The way we work has been changed forever by the coronavirus pandemic.
Jeff Miller, Ph.D., ORAU senior vice president, says that while his perspective has been influenced by evaluating organizational culture as it relates to safety and security in the nuclear industry, things like telework policies, building occupancy and hiring practices have changed forever.
“As a society, I don’t ever see us going back to the way we were on those things,” he said, adding that organizational values are also evolving in relation to where and how we work as well as work-life balance issues.
Meghan Millwood, vice president for Human Resources at ORAU, agrees with Miller’s assessment. Fact is, ORAU’s organizational values have advanced as the company has successfully adapted to new ways of doing business.
While the pandemic forced the majority of employees to work from home, senior leadership is preparing for a future hybrid work environment. Employees will engage with their managers to come up with working arrangements that balance employee preferences around work from home with the needs of the organization.
The value of employee surveys
ORAU conducts employee surveys every two years to gauge the effectiveness of leadership and management across the organization. In addition, in early 2021, employees received a special survey to gather information about their remote work experiences and preferences.
“We’ve surveyed employees and managers and had super positive results about the work-from-home experience, how productive and effective people are, and we’re not walking back from that,” Millwood said.
While survey results have been very positive, everyone has had to make some serious adjustments, said Dr. Mae Mosley, ORAU director of Human Resources.
“Employees have learned how to manage work and their personal lives in a different way because they are at home. There are still concerns about workplace relationships, relationships with managers in getting their job done and so forth,” Mosley said.
While some managers have always supervised employees who work remotely, the concept was completely new to other managers who have had to learn and adapt.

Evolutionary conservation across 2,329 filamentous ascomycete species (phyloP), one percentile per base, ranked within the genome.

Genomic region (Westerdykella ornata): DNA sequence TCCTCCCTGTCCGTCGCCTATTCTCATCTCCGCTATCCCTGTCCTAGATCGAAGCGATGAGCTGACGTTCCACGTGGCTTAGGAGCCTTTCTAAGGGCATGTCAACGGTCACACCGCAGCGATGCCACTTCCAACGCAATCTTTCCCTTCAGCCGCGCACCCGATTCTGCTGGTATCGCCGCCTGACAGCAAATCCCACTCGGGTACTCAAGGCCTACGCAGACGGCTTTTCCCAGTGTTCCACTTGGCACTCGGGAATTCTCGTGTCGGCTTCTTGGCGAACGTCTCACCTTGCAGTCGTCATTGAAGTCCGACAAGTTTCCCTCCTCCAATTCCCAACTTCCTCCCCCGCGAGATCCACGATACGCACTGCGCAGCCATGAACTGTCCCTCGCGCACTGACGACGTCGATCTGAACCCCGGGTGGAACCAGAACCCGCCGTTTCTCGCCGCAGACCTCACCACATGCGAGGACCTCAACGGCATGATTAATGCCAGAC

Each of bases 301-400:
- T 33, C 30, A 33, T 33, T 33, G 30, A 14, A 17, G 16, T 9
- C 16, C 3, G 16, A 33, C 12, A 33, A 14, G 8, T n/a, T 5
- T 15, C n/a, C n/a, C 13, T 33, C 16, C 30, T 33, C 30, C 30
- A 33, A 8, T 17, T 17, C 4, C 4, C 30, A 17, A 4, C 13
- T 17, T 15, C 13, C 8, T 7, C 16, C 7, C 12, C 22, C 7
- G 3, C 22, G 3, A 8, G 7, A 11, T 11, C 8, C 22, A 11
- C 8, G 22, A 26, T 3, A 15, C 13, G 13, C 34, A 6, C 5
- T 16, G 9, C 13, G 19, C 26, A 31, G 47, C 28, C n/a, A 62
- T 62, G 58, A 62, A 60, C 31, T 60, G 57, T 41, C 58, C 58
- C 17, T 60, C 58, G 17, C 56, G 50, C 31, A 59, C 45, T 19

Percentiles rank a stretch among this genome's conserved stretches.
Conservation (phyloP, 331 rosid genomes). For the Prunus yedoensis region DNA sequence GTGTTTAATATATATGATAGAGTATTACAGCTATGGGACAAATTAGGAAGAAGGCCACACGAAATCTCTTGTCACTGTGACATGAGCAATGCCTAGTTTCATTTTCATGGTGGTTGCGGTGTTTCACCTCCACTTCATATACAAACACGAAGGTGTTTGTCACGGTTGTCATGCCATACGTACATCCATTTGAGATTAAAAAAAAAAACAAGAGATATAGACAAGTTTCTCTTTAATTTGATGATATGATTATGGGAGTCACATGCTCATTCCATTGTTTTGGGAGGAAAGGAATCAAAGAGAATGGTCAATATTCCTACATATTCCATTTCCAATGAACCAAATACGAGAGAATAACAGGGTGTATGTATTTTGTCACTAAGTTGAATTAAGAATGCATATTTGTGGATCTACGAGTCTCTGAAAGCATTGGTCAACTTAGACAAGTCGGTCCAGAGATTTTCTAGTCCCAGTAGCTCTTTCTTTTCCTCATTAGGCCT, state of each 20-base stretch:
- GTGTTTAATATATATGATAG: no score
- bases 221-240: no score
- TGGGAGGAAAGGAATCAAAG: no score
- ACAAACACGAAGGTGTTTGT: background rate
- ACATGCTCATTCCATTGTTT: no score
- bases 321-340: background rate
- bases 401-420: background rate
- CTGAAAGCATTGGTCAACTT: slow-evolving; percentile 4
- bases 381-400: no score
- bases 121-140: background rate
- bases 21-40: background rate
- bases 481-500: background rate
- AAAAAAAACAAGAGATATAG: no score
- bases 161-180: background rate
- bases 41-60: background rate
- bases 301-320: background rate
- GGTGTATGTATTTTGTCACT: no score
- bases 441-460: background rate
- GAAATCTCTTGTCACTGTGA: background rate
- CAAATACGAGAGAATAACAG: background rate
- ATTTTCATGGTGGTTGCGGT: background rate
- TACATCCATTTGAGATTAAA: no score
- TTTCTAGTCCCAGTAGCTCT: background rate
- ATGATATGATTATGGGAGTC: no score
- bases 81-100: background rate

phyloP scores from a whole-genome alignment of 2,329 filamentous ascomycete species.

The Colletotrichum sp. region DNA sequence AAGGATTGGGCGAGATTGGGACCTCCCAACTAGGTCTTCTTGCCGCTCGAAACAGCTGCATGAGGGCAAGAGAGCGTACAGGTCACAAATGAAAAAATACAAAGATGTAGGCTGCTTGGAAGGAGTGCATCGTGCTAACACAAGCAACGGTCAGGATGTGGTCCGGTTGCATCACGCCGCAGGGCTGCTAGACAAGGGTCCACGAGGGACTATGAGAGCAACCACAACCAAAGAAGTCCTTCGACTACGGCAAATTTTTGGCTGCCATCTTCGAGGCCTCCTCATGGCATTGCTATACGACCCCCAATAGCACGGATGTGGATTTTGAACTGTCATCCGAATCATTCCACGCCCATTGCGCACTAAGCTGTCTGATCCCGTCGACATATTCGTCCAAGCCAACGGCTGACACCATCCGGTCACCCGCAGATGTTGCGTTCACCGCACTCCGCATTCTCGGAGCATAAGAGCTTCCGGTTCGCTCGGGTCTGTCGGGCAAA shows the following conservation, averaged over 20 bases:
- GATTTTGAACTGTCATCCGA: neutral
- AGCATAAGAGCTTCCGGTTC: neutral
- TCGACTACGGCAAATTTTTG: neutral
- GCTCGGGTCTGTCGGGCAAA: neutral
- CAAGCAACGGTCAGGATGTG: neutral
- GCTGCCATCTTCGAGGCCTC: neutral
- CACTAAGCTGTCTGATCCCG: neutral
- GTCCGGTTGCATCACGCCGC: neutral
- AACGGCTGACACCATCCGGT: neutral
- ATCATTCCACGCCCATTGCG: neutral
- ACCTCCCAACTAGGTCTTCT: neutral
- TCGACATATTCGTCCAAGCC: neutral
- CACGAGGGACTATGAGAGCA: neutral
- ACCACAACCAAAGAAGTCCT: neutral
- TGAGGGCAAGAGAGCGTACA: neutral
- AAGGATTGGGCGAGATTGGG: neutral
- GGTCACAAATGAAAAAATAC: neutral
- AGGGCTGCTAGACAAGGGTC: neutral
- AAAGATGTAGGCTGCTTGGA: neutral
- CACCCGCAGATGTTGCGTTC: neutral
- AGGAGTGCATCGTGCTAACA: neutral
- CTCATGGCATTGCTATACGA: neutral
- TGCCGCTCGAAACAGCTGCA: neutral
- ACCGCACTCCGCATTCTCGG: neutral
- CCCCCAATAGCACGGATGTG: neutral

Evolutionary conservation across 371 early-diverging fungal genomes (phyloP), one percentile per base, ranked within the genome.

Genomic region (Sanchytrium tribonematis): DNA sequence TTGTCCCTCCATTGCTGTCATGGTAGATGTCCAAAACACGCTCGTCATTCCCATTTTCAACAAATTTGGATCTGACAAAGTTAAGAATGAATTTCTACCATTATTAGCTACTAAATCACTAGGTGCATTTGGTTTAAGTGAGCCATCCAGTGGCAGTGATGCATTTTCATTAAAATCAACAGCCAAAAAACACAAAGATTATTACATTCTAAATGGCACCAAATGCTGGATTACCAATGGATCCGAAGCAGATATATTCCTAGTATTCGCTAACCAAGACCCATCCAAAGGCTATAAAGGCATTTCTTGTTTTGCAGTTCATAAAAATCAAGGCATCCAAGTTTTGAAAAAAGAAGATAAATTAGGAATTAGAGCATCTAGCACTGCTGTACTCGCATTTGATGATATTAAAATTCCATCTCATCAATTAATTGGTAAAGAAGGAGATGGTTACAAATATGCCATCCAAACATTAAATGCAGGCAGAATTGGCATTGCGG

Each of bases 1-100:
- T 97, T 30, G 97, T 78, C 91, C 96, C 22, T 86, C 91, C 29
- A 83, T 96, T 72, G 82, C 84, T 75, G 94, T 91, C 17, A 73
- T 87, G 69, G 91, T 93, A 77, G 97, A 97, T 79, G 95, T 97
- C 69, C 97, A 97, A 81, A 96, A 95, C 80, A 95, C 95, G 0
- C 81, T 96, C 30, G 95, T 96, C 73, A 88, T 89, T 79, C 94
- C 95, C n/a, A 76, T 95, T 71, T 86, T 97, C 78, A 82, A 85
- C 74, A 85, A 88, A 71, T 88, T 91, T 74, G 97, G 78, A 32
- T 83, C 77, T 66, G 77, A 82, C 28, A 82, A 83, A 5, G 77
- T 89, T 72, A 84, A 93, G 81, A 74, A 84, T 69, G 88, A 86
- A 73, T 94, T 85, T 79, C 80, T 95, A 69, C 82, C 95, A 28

“We’re finding that the key to managing employees working remotely is intentional communication, whether that’s weekly update meetings or reaching out for an impromptu conversation or a team meeting,” Millwood said.
Intentional communication has helped senior leadership stay connected to employees and managers. Two of the most successful communication tools at ORAU have been monthly employee briefings and a weekly “Take 3” call.
The monthly briefings, which were weekly in the early days of the pandemic, are 90-minute webinars that update employees on topics such as vaccination requirements for federal contractors, the state of the coronavirus in our areas of operation, and business development and community outreach activities. The weekly Take 3 call is similar, but speakers are given three minutes to share their information, and calls generally last about 30 minutes.
Intentional communication helped employees through one of the most difficult periods in ORAU’s history. In September 2020, some employees were separated from ORAU in a reduction in force because of pandemic-related revenue shortfalls. Communication among managers and leadership about staffing and the need to secure specific capabilities also saved the jobs of about 15 employees who were transitioned to work on the National Institute for Occupational Safety and Health project.